While NT-based versions of Windows have supported per-folder encryption functionality via the Encrypting File System (EFS) for years, Windows Vista was the first to introduce full-disk encryption in the form of BitLocker. Now, in Windows 7, Microsoft has enhanced BitLocker with the ability to protect removable storage devices, such as USB-based hard drives, flash devices, and other media. This functionality is called BitLocker To Go, and while the technology is aimed squarely at enterprises, it's quite useful for almost any Windows 7 user.
Important: BitLocker To Go is available only in the Enterprise and Ultimate versions of Windows 7. But this limitation refers only to the ability to enable protection on a removable storage device. Once BitLocker To Go is added to a storage device, that device can be used normally with any version of Windows 7. (Yes, including Starter edition.) It can also be used in read-only mode with so-called downlevel Windows versions, including XP and Vista. (See below for more information.)
Since its introduction with the original shipping release of Windows Vista, BitLocker has undergone a regular series of improvements. The initial version of this technology was conceived as full-disk encryption--that is, it will encrypt any entire partition, not just parts of it--that works both online and offline (i.e. at boot time and when the drive is disconnected) thanks to integration with underlying TPM 1.2 (and higher) chipsets. (BitLocker can also utilize a USB memory key or an alphanumeric password if TPM hardware isn't present.)
Secret: BitLocker was briefly called Secure Startup and Full Volume Encryption before Microsoft settled on the final name.
In this initial version, BitLocker could only be installed to the boot partition. It was also hard to configure. You had to manually create a separate partition for those boot-up files that cannot function while encrypted, and this partition had to be created before the OS was installed. Too, there was no recovery option at all: if the user lost their recovery password or recovery key, the data on a BitLocker drive is completely inaccessible.
To help overcome these issues, Microsoft provided a two tools to Windows Vista Ultimate customers via the Ultimate Extras program. (Apparently, Microsoft's most lucrative enterprise customers were expected to figure out BitLocker on their own.) The first tool, BitLocker Drive Preparation, provides a way to automatically resize an existing system partition and add a new partition of the exact size required by BitLocker. And it does so without requiring you to wipe out your Vista install and start over from scratch. The second tool, the Secure Online Key Backup (SOKB) utility, provides a way to backup BitLocker's recovery password to a secure Microsoft Web site called Digital Locker.
Secret: It's unclear what the fate of Digital Locker will be at this time as Microsoft has ceased operation of the company's original online store, Windows Marketplace.
With the release of Windows Server 2008 and Windows Vista Service Pack 1 (SP1), Microsoft updated BitLocker again. With this release, it was possible to encrypt other non-boot fixed drives in addition to the boot partition. Additionally, Microsoft added optional multifactor authentication to BitLocker that combines a Trusted Platform Module (TPM) key with a USB dongle-based startup key and a 4-character personal identification number (PIN).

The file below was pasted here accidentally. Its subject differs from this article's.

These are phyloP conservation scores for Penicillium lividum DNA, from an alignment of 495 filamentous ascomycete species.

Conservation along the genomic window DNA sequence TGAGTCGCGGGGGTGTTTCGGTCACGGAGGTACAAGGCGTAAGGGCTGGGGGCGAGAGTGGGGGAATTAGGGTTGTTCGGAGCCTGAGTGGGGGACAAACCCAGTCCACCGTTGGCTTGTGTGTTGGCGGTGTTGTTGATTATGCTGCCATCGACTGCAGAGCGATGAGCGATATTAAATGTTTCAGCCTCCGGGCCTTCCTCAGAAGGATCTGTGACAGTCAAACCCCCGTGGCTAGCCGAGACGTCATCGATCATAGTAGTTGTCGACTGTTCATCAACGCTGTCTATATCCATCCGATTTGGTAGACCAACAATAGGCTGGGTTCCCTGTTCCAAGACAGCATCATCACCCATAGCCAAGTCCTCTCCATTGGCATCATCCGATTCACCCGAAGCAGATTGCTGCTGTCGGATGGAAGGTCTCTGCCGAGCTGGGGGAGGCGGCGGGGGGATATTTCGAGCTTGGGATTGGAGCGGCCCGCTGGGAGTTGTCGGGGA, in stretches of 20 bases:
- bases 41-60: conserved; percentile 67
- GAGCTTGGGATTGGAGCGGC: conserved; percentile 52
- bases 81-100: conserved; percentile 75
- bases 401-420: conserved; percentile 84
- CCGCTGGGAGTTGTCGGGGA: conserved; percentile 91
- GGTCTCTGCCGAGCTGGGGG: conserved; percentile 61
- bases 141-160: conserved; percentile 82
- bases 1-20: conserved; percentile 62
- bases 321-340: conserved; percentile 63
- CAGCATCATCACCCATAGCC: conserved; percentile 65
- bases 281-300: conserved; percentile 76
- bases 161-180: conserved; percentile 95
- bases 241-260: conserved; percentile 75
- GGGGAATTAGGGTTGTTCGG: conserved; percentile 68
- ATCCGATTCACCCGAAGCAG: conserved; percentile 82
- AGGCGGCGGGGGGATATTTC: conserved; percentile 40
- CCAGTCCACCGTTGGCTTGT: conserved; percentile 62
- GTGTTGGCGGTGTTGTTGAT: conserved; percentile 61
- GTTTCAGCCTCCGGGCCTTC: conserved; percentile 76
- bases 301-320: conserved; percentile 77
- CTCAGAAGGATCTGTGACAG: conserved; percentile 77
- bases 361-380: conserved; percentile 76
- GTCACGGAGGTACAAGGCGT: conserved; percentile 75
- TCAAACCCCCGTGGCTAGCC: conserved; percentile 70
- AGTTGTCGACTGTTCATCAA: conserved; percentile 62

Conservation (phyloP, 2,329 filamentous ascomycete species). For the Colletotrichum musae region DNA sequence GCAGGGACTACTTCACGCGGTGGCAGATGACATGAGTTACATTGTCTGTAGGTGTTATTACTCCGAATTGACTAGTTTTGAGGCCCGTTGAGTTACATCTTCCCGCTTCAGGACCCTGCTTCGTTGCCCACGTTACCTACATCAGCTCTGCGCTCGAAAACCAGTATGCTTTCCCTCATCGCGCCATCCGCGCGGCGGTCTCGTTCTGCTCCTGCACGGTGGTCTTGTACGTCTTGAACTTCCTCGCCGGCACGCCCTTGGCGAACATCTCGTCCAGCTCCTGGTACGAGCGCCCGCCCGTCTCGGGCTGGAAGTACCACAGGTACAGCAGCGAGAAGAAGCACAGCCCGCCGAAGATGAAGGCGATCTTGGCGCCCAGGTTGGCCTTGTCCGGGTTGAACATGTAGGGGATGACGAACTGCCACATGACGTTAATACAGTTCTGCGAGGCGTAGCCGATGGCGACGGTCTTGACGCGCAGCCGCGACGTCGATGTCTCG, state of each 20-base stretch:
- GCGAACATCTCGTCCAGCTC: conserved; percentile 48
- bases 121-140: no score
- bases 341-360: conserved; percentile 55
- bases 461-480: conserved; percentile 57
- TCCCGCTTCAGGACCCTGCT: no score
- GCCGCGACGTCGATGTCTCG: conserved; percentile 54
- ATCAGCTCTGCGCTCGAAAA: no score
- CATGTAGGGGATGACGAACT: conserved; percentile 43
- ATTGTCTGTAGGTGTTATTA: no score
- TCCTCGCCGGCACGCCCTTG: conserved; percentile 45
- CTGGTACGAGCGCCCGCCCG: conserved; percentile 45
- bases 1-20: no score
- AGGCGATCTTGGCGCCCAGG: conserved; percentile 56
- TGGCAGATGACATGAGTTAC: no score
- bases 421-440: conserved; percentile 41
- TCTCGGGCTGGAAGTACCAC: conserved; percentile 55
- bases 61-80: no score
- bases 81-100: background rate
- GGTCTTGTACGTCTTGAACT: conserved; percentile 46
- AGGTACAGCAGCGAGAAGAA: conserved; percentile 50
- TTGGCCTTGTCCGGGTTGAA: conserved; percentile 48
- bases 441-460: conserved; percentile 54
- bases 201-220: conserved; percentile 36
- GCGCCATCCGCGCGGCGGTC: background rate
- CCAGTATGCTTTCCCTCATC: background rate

Secret: During the development of Windows Vista SP1, I was told that BitLocker would continue to work only with fixed disks and not external USB drives. This was by design.
For Windows 7, BitLocker gets yet another upgrade. It is now far easier to configure and install, and no longer requires manual partitioning or even a separate tool: You can simply right-click a drive in Explorer and choose "Turn on BitLocker" from the context menu that appears. And there's no need to create a special partition, because it's already here: Windows 7 creates a hidden partition for this very purpose during Setup. Windows 7 also adds Data Recovery Agent (DRA) support for all protected disk volumes so that enterprises can store recovery data in Active Directory and recover volumes if needed.
Finally, Windows 7 also extends BitLocker support, for the first time, to removable storage devices. This feature is of course called BitLocker To Go.
BitLocker To Go is a full-disk encryption protection technology for removable storage devices. Though it is based on BitLocker technology, BitLocker To Go significantly enhances the technical capabilities of BitLocker. For example, it is compatible with all FAT (FAT32, exFAT, etc.) file systems in addition to NTFS, dramatically increasing its compatibility with existing devices.
Not-so-fun facts: An estimated 12,000 laptops are lost or stolen in US airports ... every week. There are over two USB flash drives floating around for every one laptop. By 2011, Microsoft says, a 32 GB flash drive will cost less than $25.
BitLocker To Go is designed primarily for enterprises, where there is serious risk of a user bringing an unprotected storage device into the environment, copying important corporate information (inadvertently or not) to it, and then losing the device outside of the workplace. USB memory keys, in particular, are small and convenient, and quite popular, but they're also easily lost. With BitLocker To Go enabled on the device, one can help protect sensitive corporate--or, for that matter, personal--data in the event of loss or theft.
BitLocker To Go works completely independently of BitLocker, so you do not need to enable BitLocker on the PC, or utilize any TPM hardware, in order to use BitLocker To Go. In use, however, it is similar to BitLocker, and can also be enabled via a simple right-click menu choice.